Forthcoming in Phenomenal Intentionality, edited by Uriah Kriegel, Oxford University Press.

From the Introduction:

Does consciousness essentially include self-consciousness? How you
answer may determine your basic view of consciousness and its relation to
intentionality. For example, if you say yes, you may think this paves the way to
accounting for consciousness in terms of a self-directed, inward-pointing
intentionality: consciousness not only includes but is exhausted by a kind of selfconsciousness—
that is, a way in which a mind refers to or represents itself. On
the other hand, you may object that consciousness—at least in the phenomenal
sense—either does not necessarily involve self-consciousness at all, or else not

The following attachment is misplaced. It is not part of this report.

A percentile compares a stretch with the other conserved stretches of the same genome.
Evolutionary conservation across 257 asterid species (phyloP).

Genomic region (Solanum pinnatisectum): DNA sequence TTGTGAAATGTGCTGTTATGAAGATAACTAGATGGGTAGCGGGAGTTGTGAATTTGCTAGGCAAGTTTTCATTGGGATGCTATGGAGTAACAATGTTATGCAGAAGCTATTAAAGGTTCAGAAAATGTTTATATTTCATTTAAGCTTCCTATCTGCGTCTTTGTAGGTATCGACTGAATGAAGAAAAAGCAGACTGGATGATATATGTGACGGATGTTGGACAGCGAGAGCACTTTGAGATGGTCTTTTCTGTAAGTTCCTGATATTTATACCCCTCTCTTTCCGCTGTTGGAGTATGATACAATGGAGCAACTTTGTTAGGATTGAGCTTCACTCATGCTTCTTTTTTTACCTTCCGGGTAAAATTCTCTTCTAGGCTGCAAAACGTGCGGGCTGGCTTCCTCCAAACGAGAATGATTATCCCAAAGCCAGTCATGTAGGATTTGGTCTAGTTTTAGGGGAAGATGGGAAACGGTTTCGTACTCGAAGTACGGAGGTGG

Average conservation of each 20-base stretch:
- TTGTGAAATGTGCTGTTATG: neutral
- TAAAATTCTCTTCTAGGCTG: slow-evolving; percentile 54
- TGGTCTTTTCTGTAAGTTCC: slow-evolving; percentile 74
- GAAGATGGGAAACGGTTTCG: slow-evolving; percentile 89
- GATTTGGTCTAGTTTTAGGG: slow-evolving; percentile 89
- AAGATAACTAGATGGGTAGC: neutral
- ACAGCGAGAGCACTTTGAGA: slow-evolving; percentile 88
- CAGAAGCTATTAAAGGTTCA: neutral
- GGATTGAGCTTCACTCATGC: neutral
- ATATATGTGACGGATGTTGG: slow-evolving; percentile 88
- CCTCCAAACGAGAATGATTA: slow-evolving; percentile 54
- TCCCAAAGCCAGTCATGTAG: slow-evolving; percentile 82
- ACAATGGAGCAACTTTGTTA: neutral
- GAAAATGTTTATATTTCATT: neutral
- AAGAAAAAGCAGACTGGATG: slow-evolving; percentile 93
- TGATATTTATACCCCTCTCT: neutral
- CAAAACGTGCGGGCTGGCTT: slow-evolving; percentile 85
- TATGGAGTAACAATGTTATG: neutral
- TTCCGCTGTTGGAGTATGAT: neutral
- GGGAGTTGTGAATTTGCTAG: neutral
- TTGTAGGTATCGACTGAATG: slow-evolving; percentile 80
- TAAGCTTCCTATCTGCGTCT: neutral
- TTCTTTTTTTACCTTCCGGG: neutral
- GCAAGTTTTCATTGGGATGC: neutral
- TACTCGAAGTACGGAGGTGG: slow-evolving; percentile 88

in a way that licenses us to absorb consciousness into self-representation; if
anything, self-consciousness is to be understood as a form of phenomenal
consciousness. These matters need more spelling out. But it’s fairly clear that
how we deal with them will significantly shape our approach to the subject of this
volume. Other broad issues are at stake as well, such as: how to conceive of the
basis of self-knowledge; and in what sense, if any, one is conscious of or
experiences one’s “self.”

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